Having fun: Camaraderie, not final score, the key at Ice Bowl
Joe Kendrick is a charitable guy.
In addition to the $25 entry fee, Kendrick added another $30 in mulligans during Saturday’s Grand Valley Disc Golf Club 10th annual Ice Bowl at Palisade’s Riverbend Park. The money was going to a good cause, the Western Slope division of Food Bank of the Rockies, and to be fair to Kendrick, he had a pretty lousy partner.
The disc golf doubles event drew 61 competitors, and Kendrick ended up as a single. This is where tournament director Jerry Smith drafted this Daily Sentinel sports writer to fill in as his partner for the 27-hole tournament.
Playing three different types of doubles disc golf formats (best shot, alternating shots and best score) split over the 27 holes, Team Kendrick shot a nine-over-par 90.
“Overall, I’d say it was a good day,” Kendrick said.
There were some good shots. Kendrick sank numerous putts from more than 10 feet away.
There were some bad shots. My drives went flying wildly into trees.
Although Saturday was the first time I’d chucked a disc in almost a year, Kendrick’s been playing disc golf for seven years, and plays at least once a week. Kendrick has played in tournaments before, but this was his first Ice Bowl.
“You learn to play (disc golf) enough that you know you always have a chance at a good shot,” Kendrick said. “But I’ve also had some people that have been good mentors to me.”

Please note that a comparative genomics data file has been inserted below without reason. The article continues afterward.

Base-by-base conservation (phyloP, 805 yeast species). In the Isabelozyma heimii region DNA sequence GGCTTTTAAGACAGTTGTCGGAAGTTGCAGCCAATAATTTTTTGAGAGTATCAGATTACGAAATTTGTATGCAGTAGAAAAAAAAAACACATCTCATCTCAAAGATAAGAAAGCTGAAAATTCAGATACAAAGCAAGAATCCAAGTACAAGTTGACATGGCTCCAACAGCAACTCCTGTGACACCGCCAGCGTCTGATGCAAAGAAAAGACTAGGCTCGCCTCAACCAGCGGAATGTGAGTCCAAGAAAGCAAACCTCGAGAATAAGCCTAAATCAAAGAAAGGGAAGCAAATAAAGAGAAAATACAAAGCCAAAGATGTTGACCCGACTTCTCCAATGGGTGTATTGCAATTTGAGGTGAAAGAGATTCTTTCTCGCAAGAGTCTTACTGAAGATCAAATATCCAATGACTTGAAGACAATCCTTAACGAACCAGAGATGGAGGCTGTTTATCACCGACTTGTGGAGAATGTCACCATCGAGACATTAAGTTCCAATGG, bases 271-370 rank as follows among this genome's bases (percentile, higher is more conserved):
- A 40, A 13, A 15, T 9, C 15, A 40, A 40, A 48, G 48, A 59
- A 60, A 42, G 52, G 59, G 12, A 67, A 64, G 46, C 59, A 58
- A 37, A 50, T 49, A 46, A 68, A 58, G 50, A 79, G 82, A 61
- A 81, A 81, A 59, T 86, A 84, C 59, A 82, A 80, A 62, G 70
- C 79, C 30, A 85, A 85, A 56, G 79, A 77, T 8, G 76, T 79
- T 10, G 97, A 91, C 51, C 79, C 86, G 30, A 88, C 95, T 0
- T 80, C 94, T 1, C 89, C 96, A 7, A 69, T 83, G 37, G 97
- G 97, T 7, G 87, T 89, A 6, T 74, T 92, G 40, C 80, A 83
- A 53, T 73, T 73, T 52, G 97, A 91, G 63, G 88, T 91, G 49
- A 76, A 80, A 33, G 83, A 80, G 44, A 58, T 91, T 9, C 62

Kendrick and I finished near the bottom of the competitive field, but also found out the most valuable lesson of disc golf. It’s all about having fun with the people you are playing with. Grand Valley Disc Golf Club board member Bill Alderman played in the same group as Team Kendrick, and talked about the upsides of disc golf.
“It’s not so much about competing as the camaraderie,” Alderman said. “You just have to relax, and throw the disc like you own it.”
Alderman has played in his fair share of Ice Bowls, and has even run the event a couple of years. The GVDGC is involved with other tournaments throughout the year, but the Ice Bowl is the only one that is a benefit.
“Mainly we are looking to raise money and awareness about what’s going on in the valley,” Alderman said. “It’s our little way as a small group of community guys that we can get together and try to help.”
The Ice Bowl is not unique to the Grand Valley, with clubs across the country having winter events.
Ice Bowls are traditionally held to raise money for charity and in 2009, more than $223,000 was raised at nearly 200 Ice Bowls. Although the title of the event may be intimidating, Saturday’s round was played in a balmy 40 degrees with little wind and very little ice.
“I think it’s great weather because it’s for a great cause,” GVDGC President Rock Cesario said.
Next year’s Ice Bowl has already has been scheduled for Feb. 12.